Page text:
What better way to spend the FIMS University Student Fund then bring Justin Nozuka to London? I can’t think of any. And neither could the crowds of screaming fans that blocked every imaginable exit of the London Music Hall last Wednesday at the MITSC-provided concert. I began to worry how I was ever going to make it out past all of them in the case of an emergency.
The night began with Canadian indie singer/songwriter Lindi Ortega. Justin sort of remembered how many times they’ve played together, “I’ve played with Lindi a couple of times. Well, once before, so, this will be the couple”. As Lindi was playing, Justin was backstage, most likely relaxing before the show. “Relaxation changes everything. It changes my perspective, the way that I interpret things, the way that I hear things; I just find relaxation to be a really helpful thing”. Justin also enjoys going for bike rides, which might explain his Twitter profile picture.
After a small break, decibel levels peaked from screaming fans as Justin came on stage in a striped tank top carrying his acoustic guitar. His soulful mix of acoustic rhythm guitar and dynamic lyrics caressed the audience for the duration of the performance. “Songwriting is such a mystical thing, like so much of life,” Justin said. Half way through the performance, Justin played his hit single “After Tonight.” The music video has over 9.5 million hits on YouTube, a number he couldn’t have reached without a little help. “I get factor grants from the government to shoot videos, and I’ve shot so many videos because of that reason,” he noted. His final song, “Save Him,” was performed well, as Justin sang from the point of view of an abused woman. “My mom was sitting in the next room over,” Justin said, “and gave me the idea of writing from this perspective of somebody that’s in an abusive relationship and feels like she can’t get out.” Justin also noted that the guitar in the song was inspired by Blackbird by The Beatles. “I feel inspiration from pretty much anything and everything: Different colours, different sounds, even different conversations,” he added. After a few minutes of cheering, Justin came back on stage for an encore with his brothers Henry and Christian. “Henry’s one of the most influential people in my life,” Justin said. Henry and Christian play together in a band called Down By Riverside. “It’s a really organic project in the nature of how it formed,” Justin noted, “its just pure nature, it wasn’t forced or anything like that”.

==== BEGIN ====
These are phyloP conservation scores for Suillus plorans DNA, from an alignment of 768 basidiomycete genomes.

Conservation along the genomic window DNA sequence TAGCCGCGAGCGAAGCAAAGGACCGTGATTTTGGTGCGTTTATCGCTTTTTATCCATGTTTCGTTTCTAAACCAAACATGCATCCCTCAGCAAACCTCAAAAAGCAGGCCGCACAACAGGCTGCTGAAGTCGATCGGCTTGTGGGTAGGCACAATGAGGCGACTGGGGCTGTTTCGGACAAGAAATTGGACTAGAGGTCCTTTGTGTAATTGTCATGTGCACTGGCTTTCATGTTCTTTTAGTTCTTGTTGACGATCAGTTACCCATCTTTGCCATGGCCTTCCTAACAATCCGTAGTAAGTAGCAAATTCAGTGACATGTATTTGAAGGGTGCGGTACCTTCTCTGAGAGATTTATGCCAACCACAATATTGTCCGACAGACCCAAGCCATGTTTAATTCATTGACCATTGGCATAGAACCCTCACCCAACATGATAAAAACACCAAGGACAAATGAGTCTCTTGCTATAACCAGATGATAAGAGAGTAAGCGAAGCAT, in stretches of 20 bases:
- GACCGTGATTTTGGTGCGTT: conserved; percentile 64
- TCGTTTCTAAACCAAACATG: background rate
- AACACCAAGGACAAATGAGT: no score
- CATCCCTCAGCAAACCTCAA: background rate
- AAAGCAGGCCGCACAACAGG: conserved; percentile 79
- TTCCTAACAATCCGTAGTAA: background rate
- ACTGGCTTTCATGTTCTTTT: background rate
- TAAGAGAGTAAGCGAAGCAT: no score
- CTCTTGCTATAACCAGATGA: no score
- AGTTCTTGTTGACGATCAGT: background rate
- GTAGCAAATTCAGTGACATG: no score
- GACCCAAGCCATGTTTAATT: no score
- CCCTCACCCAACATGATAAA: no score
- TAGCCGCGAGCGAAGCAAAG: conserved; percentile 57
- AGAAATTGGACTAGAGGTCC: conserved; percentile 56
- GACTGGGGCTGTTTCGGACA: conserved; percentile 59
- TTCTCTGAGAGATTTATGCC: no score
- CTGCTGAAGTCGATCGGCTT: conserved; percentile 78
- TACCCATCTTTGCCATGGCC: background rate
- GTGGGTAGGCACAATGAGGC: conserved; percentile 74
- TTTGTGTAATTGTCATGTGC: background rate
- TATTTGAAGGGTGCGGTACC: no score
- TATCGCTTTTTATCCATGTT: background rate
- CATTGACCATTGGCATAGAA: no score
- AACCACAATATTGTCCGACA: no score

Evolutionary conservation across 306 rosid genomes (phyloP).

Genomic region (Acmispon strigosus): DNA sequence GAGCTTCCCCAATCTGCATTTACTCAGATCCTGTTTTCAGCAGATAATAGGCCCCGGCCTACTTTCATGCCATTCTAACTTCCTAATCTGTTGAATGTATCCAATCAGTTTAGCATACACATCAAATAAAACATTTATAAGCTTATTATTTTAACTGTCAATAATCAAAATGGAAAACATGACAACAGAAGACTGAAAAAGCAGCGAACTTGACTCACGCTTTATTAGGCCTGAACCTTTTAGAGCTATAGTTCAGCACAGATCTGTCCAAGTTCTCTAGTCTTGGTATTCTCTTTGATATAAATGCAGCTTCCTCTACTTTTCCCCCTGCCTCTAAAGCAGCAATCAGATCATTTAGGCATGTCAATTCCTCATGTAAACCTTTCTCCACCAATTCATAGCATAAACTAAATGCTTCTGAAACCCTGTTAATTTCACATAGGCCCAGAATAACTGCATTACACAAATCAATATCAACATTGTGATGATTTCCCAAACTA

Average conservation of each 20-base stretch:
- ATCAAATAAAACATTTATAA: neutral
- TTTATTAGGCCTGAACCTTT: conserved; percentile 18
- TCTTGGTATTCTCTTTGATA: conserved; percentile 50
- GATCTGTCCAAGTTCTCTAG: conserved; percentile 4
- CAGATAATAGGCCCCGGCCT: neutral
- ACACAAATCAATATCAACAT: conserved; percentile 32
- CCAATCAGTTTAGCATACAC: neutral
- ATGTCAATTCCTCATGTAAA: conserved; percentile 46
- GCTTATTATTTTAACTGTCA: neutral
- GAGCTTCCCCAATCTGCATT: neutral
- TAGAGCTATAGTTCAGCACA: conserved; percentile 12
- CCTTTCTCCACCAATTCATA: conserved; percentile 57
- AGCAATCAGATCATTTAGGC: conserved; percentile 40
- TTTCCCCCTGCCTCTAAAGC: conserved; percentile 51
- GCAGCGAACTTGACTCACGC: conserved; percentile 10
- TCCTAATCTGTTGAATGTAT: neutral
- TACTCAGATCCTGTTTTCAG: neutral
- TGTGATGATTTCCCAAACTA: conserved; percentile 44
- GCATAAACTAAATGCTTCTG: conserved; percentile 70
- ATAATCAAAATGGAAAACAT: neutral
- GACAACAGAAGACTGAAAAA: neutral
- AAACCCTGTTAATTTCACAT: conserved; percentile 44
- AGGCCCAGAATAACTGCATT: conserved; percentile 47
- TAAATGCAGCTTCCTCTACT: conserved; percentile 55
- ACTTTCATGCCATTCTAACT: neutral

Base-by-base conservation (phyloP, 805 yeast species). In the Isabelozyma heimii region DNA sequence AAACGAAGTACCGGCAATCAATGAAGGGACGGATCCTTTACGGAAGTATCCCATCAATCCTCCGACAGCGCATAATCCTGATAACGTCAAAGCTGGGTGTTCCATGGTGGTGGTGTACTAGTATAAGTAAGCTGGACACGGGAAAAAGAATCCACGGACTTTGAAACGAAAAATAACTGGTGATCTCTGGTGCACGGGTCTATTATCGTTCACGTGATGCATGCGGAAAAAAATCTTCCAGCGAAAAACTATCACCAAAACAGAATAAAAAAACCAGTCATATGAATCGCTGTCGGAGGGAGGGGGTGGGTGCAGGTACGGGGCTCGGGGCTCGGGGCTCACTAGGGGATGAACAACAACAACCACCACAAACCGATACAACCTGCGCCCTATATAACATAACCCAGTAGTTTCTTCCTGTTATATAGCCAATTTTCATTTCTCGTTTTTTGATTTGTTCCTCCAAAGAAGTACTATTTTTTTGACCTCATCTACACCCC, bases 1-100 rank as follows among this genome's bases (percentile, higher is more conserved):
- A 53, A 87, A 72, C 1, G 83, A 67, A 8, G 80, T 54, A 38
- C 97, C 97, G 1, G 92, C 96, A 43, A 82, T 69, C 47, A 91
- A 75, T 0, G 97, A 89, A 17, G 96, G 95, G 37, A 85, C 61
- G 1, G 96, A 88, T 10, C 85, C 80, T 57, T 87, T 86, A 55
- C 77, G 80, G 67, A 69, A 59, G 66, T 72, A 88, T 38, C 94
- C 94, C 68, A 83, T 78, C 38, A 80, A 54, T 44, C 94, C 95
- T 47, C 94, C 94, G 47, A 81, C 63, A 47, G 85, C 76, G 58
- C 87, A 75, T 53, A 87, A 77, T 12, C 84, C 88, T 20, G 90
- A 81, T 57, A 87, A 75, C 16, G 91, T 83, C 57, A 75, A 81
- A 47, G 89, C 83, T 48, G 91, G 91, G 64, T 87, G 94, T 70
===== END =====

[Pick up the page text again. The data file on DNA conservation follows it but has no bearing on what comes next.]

After the show, Justin came around to sign autographs and take a picture or two with his fans. He’s a very caring person, which explains why he does charity work. Justin spends time on reserves in Africa hosting camps in local villages. He helps fund schools so children can grow up to become guides and teachers. “It’s just about shining some light and giving the children some space to enjoy each other, and to talk about some things and to laugh and to make art”. When asked who he would have lunch with if he could have lunch with anyone in the world, Justin replied, “I don’t know if I would have lunch with them, maybe we’d just chill.” He quickly reconsidered, “well, maybe we would have lunch, I don’t know,” he joked. Whether or not they would actually eat anything was not the point of the question though, and Justin eventually answered with David Suzuki. Justin is a brilliant songwriter who put on an amazing performance, and I hope London gets to see him again soon. To the people that made this event possible, “Thank you,” Justin says, “Thank you very much”. And in case you were wondering, there was no emergency; I made it out past all of the screaming fans with only minor injuries.